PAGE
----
Tuesday, June 9, 2009

The Long Tail of Life

In performing risk assessments we are often asked (or required) to make estimations of values. Typically once a risk is identified it needs to be rated for likelihood (how often) and severity (how bad). The ratings may be difficult to make in the absence of data or first-hand experience with the risk. We often therefore rely on “guesstimates”, calibrated against similar estimates by other colleagues or peers.

Here is a question to exercise your powers of estimation.

I recently came across an article by Carl Haub of the US Population Reference Bureau which seeks to answer the following question - How many people have ever lived? Put another way, over all time, how many people have been born? Haub says that he is asked this question frequently, and apparently there is something of an urban legend in population circles which maintains that 75% of all people who had lived were living in the 1970s. This figure sounds plausible to the lay person since we believe most aspects of the 20th century are characterised by exponential growth.

Haub sought to debunk this statement with an informed estimate. He observes that any estimate of the total number of people who have ever been born will depend basically on two factors: (1) the length of time humans are thought to have been on Earth and (2) the average size of the human population at different periods. Haub assumes that people appeared about 50,000 years ago, and from then till now he creates ten epochs (benchmarks) characterized by different birth rates


The period from 50,000 B.C. till 8,000 B.C., the dawn of agriculture, is a long struggle. Life expectancy at birth probably averaged only about 10 years for this period, and therefore most of human history. Infant mortality is thought to have been very high — perhaps 500 infant deaths per 1,000 births, or even higher. By 1 A.D. the population had risen to 300 million which represents results a meagre growth rate of only 0.0512 percent per year.

By 1650, world population rose to about 500 million, not a significant increase over the 1 A.D. estimate. Numbers were kept in check by the Black Plague which potentially killed 100 million people. By 1800 however, the world population had passed the 1 billion mark, and has increased rapidly to the current 6 or so billion.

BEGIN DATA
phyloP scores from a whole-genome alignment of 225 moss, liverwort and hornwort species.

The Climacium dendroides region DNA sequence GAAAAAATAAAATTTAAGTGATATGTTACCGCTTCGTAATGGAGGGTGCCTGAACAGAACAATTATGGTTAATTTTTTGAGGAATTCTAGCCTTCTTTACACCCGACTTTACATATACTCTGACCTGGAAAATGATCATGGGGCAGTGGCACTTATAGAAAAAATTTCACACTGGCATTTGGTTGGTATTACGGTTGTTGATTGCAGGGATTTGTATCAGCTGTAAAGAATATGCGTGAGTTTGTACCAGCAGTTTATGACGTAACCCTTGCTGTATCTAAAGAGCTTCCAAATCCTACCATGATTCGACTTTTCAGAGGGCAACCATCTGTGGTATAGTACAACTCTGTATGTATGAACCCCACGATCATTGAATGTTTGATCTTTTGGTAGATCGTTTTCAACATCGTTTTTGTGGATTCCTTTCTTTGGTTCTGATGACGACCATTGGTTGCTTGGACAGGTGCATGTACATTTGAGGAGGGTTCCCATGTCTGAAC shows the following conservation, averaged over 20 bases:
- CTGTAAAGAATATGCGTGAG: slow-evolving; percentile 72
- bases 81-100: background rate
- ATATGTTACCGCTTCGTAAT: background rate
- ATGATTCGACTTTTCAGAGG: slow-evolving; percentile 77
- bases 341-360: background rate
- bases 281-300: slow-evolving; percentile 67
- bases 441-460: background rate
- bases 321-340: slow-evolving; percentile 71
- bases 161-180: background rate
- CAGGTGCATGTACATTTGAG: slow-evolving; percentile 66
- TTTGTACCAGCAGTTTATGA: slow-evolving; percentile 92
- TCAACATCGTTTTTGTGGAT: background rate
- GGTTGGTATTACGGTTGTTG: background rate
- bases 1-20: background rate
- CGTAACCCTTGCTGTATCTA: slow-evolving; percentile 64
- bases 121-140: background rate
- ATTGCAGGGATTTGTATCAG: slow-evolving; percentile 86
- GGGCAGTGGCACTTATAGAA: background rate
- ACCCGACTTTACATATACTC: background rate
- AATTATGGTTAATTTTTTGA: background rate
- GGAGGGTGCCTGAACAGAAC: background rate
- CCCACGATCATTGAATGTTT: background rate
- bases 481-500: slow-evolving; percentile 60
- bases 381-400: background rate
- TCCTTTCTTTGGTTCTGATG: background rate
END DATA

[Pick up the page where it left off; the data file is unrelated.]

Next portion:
The graph below shows another analysis which corroborates the estimates of Haub. The curve exhibits a long tail or power law with a steep increase in population from about the 18th century.


Looking at the curve above you may be tempted to believe the urban legend that 75% of all people ever born were in fact alive in the 70s. Haub in fact reports that in 2002 just under 6% of all people ever born were in fact living. Or put another way, approximately 106 billion people had been born over all time, of which 6 billion are currently living.

The key to this conclusion is the extremely high birth rate (80 per thousand) required to keep humans from becoming extinct between the period of 50,000 B.C. and 1 A.D. According to Haub there had been about 46 billion births by 1 A.D. but only a handful of people had survived. That is, the vast majority of people who have been born have also died.

How good was your estimate to the original question?

Interestingly, WolframAlpha returns the correct answer to the question. I was closer to 30% – 40% of all people being alive today, certainly no where near 6%.

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